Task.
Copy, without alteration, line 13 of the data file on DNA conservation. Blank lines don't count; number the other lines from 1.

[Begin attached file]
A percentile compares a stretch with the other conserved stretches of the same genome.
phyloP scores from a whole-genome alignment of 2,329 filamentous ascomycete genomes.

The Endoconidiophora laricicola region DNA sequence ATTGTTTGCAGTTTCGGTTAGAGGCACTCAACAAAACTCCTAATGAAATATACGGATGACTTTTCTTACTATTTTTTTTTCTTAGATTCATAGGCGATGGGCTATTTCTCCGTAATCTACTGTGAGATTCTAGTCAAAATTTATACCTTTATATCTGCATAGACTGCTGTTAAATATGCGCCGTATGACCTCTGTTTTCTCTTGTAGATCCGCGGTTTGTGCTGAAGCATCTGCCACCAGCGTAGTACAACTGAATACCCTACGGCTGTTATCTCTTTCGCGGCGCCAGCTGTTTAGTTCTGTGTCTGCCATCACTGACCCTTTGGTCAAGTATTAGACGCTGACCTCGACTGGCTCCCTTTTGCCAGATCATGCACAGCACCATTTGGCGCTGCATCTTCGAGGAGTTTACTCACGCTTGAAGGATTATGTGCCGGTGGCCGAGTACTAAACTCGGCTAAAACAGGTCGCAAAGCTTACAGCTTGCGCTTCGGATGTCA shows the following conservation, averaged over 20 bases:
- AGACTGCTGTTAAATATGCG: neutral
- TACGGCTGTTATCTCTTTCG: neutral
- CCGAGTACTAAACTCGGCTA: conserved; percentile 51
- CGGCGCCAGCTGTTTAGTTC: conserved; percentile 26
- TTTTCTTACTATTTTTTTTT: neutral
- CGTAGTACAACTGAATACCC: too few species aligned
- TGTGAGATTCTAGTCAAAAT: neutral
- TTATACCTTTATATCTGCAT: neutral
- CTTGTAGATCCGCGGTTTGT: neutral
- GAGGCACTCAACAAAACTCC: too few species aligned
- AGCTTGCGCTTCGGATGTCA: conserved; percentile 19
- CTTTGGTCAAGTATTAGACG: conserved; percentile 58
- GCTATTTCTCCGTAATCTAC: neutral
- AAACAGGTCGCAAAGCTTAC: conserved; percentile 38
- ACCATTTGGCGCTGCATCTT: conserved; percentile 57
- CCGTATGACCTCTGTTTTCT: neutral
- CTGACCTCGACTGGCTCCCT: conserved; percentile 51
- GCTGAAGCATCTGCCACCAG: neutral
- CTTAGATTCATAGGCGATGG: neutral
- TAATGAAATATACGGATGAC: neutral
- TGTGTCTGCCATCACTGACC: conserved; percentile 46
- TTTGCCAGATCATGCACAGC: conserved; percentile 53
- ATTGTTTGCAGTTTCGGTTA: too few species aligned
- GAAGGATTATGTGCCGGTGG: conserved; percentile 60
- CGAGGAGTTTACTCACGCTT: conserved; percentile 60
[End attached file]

- GAGGCACTCAACAAAACTCC: too few species aligned